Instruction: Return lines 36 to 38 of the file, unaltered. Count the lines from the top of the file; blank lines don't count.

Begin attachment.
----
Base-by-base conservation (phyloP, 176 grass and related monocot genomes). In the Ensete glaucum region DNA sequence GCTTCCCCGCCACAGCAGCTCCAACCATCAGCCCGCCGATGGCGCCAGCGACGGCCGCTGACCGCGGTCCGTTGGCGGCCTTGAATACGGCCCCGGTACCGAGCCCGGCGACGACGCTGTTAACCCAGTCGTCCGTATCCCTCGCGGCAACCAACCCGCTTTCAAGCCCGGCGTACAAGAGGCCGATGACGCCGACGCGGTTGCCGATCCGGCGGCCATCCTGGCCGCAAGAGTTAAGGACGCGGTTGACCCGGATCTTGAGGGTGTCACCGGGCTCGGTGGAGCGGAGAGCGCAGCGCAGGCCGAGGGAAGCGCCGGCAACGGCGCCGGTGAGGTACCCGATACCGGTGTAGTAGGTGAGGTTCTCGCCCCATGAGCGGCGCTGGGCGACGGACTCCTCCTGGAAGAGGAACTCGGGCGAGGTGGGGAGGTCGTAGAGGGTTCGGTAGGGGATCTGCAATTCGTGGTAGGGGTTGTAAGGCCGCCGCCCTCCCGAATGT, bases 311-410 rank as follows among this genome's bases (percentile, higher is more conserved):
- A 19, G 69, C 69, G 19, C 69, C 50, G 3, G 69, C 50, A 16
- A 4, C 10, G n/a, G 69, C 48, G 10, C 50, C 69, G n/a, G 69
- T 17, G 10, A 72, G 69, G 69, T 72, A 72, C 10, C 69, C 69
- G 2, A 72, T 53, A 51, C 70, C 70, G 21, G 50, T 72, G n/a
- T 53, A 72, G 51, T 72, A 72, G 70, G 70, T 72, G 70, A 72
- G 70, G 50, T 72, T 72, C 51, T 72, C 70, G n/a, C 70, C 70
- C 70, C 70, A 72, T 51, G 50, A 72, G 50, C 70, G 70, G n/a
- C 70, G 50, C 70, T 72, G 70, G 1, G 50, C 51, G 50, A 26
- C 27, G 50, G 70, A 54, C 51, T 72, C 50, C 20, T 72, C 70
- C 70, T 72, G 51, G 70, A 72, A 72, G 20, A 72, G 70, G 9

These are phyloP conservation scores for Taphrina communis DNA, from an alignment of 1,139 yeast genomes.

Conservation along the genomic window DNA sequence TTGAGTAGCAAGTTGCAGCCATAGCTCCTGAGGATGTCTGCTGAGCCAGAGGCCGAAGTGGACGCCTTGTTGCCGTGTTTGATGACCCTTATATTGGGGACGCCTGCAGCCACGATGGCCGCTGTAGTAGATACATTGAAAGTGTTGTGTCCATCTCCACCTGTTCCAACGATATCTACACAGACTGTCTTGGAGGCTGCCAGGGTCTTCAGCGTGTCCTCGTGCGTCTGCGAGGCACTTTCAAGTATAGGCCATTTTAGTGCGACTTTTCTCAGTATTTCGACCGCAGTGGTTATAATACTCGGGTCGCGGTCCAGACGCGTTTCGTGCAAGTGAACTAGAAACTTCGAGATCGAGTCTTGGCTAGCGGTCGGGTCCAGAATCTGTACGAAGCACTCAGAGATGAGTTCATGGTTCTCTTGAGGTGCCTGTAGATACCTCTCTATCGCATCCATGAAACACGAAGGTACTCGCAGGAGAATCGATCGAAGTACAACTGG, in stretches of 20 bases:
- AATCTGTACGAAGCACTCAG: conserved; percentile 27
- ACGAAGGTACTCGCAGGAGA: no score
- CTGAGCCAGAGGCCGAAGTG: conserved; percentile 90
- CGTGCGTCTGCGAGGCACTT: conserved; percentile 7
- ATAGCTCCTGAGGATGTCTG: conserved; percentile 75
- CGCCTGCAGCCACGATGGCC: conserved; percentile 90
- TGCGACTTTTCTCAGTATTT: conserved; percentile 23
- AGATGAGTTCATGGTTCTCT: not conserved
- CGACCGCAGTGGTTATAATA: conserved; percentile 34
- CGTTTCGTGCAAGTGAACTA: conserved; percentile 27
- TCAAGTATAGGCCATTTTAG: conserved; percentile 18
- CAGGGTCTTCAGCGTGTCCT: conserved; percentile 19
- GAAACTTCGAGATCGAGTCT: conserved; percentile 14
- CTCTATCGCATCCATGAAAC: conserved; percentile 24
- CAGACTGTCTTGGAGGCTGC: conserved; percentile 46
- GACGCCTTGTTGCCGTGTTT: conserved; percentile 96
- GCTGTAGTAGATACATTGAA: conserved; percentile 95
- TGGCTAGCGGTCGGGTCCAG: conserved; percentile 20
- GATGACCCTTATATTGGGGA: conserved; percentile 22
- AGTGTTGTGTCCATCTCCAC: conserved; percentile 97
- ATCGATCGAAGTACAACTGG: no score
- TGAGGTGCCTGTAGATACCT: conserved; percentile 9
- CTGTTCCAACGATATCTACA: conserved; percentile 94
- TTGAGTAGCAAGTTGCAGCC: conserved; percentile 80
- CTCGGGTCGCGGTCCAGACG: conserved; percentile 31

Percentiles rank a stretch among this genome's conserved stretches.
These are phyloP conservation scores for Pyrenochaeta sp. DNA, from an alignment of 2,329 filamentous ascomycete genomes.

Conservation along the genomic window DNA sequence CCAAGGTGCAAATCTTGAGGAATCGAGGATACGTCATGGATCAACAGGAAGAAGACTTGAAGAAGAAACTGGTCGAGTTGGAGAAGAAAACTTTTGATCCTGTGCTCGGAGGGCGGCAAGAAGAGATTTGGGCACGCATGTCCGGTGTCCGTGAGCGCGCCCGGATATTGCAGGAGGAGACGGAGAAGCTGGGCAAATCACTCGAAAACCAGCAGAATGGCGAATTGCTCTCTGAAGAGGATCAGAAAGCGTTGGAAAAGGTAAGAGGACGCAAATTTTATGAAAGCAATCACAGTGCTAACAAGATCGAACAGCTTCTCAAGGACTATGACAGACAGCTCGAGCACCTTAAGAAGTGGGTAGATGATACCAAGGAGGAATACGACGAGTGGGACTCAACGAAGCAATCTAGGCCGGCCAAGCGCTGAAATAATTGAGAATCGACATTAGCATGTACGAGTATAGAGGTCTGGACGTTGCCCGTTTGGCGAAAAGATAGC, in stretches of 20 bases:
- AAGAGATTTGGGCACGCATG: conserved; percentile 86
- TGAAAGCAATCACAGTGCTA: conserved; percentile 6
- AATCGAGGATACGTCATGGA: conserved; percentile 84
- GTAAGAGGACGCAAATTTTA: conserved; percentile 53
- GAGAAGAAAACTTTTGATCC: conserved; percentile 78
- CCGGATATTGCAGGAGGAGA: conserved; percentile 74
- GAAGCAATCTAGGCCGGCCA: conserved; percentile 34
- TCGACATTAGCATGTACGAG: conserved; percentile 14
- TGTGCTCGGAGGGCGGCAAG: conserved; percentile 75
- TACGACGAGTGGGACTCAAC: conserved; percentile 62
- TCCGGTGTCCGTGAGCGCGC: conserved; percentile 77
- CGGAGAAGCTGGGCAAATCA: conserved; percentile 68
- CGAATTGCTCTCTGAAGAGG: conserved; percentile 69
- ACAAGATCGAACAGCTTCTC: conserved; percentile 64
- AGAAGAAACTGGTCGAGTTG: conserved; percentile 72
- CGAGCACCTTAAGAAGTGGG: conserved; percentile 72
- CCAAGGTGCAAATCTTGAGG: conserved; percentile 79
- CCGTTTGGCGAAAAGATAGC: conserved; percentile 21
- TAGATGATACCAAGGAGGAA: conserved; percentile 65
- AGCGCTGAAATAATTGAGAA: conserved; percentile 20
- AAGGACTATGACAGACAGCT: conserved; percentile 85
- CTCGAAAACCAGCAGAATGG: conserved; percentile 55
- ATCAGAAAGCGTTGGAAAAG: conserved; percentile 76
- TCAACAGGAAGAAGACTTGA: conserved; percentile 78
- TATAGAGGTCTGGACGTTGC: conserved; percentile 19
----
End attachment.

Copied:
- CTGTTCCAACGATATCTACA: conserved; percentile 94
- TTGAGTAGCAAGTTGCAGCC: conserved; percentile 80
- CTCGGGTCGCGGTCCAGACG: conserved; percentile 31